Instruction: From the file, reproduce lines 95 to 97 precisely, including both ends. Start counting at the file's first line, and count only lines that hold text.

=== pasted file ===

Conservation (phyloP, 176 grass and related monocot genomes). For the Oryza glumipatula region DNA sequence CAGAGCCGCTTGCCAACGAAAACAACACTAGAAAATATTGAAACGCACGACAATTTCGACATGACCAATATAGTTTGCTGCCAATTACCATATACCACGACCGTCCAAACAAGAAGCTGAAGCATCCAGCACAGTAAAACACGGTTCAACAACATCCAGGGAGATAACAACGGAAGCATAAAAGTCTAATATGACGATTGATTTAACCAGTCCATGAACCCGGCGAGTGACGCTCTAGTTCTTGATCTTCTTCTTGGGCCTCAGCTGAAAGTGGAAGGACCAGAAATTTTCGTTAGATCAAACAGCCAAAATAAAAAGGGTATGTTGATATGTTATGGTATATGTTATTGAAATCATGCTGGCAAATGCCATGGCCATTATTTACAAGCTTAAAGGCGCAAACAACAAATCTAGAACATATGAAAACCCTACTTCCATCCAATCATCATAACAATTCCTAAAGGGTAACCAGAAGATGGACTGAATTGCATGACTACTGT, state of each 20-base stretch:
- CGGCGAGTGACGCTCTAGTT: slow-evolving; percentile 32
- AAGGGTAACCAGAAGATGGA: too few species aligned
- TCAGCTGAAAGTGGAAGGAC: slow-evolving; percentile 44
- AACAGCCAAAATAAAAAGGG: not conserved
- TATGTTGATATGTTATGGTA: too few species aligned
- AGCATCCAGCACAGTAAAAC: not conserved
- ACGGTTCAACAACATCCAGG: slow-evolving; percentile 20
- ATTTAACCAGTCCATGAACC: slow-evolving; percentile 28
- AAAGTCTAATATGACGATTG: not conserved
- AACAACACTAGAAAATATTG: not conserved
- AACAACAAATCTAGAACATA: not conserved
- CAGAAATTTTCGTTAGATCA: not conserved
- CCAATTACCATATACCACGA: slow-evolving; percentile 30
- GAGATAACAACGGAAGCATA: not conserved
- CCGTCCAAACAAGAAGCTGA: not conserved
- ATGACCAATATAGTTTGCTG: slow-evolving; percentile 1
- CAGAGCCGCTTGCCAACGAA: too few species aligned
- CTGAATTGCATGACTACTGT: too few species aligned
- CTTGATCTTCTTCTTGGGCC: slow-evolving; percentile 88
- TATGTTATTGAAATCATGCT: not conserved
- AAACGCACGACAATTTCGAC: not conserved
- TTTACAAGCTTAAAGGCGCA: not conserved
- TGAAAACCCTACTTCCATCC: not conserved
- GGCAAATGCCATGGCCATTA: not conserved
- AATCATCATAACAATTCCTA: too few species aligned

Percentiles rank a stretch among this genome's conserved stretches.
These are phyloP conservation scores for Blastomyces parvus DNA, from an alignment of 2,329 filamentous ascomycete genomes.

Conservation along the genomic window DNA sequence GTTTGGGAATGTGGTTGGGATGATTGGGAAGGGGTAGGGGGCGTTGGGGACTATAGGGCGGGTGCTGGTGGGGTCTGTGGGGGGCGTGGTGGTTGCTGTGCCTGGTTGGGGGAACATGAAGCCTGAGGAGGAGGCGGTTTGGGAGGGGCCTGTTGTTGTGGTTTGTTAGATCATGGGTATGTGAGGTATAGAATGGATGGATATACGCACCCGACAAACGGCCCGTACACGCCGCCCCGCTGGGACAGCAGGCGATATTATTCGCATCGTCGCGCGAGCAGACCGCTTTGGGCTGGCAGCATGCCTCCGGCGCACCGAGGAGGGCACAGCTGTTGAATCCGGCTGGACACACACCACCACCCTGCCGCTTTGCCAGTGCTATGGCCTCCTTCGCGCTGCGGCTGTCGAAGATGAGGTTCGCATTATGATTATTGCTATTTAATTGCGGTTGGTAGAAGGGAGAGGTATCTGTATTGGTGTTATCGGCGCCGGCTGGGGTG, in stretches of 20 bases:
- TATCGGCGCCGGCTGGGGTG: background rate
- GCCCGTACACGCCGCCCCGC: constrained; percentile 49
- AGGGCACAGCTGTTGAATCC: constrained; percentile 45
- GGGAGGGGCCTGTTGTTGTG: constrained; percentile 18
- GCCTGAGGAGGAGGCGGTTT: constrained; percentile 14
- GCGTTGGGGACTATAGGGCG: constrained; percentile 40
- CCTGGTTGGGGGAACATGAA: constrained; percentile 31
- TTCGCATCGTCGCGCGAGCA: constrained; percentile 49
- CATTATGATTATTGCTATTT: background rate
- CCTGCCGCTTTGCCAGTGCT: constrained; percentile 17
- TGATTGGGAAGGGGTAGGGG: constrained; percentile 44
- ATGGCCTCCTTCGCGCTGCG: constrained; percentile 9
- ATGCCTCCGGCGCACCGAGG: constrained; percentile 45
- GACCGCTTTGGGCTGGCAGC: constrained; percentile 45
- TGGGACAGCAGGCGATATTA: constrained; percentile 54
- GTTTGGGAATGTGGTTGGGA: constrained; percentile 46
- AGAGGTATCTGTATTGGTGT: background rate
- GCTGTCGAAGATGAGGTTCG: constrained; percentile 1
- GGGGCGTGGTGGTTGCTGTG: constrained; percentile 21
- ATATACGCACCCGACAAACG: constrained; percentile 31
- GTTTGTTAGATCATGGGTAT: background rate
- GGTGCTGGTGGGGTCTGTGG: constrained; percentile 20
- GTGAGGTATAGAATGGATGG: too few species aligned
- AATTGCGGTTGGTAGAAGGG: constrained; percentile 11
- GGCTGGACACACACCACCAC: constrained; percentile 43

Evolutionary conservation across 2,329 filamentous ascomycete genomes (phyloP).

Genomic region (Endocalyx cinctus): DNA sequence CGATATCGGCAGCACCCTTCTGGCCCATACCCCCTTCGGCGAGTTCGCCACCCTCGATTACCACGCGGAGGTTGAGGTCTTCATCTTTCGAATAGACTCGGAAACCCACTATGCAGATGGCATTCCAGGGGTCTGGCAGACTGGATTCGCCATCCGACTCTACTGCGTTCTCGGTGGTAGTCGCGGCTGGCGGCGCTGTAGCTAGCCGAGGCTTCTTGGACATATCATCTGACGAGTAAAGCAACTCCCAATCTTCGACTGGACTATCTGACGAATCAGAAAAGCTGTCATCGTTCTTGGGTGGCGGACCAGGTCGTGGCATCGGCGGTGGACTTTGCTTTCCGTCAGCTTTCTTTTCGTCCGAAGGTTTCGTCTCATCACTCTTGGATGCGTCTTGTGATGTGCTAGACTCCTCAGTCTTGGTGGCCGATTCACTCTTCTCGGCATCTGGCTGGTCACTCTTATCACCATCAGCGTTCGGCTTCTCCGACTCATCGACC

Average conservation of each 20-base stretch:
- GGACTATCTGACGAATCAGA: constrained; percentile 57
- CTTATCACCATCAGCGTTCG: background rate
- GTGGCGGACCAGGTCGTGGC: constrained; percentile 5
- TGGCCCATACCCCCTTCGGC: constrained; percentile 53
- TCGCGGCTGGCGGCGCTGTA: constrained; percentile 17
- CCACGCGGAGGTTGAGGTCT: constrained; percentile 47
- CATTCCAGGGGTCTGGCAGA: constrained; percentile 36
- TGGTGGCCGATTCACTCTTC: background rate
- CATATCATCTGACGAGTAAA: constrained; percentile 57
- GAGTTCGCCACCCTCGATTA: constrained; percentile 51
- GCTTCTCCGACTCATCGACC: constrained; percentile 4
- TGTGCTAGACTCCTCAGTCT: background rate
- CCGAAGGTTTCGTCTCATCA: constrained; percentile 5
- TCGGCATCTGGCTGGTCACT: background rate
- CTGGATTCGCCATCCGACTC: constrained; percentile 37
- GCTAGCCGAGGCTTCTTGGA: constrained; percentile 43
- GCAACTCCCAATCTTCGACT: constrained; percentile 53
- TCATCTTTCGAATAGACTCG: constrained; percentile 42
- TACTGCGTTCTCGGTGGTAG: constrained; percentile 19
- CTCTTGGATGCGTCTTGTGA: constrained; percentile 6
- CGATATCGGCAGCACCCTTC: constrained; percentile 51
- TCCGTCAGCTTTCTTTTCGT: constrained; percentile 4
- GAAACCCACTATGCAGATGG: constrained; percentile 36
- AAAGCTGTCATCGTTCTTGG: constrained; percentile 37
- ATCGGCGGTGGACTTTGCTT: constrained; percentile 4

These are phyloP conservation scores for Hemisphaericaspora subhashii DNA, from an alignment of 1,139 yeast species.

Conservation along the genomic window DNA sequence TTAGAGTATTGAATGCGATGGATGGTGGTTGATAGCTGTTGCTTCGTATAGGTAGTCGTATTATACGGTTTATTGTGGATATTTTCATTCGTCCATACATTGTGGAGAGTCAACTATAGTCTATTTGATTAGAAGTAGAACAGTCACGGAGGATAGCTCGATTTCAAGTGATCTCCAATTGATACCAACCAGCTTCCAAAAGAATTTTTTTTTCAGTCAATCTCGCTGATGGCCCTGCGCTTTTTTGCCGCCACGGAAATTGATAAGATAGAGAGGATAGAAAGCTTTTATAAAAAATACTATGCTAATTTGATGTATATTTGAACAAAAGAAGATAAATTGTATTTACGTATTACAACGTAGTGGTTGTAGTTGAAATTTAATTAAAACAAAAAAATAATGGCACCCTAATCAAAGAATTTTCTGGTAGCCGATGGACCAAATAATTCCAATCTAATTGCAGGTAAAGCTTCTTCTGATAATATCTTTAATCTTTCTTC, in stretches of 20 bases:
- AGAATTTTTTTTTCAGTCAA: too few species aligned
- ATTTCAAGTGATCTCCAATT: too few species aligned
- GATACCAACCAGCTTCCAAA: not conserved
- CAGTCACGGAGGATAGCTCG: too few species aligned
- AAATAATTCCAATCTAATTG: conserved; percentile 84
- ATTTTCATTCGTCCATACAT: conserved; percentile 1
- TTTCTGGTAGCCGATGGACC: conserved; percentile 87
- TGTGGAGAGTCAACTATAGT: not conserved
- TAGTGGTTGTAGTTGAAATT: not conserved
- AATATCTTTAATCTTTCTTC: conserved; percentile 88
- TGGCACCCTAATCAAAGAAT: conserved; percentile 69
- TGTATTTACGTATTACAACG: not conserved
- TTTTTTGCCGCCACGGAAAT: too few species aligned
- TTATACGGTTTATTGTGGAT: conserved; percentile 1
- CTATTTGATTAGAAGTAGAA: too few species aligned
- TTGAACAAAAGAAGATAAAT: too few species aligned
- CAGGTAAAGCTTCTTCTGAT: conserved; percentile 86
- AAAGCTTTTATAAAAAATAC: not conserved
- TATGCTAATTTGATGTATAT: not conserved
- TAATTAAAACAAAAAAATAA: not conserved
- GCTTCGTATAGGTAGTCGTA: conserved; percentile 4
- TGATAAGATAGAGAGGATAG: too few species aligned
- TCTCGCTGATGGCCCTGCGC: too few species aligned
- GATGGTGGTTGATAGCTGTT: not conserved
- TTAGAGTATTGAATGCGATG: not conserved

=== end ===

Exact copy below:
- TGGCACCCTAATCAAAGAAT: conserved; percentile 69
- TGTATTTACGTATTACAACG: not conserved
- TTTTTTGCCGCCACGGAAAT: too few species aligned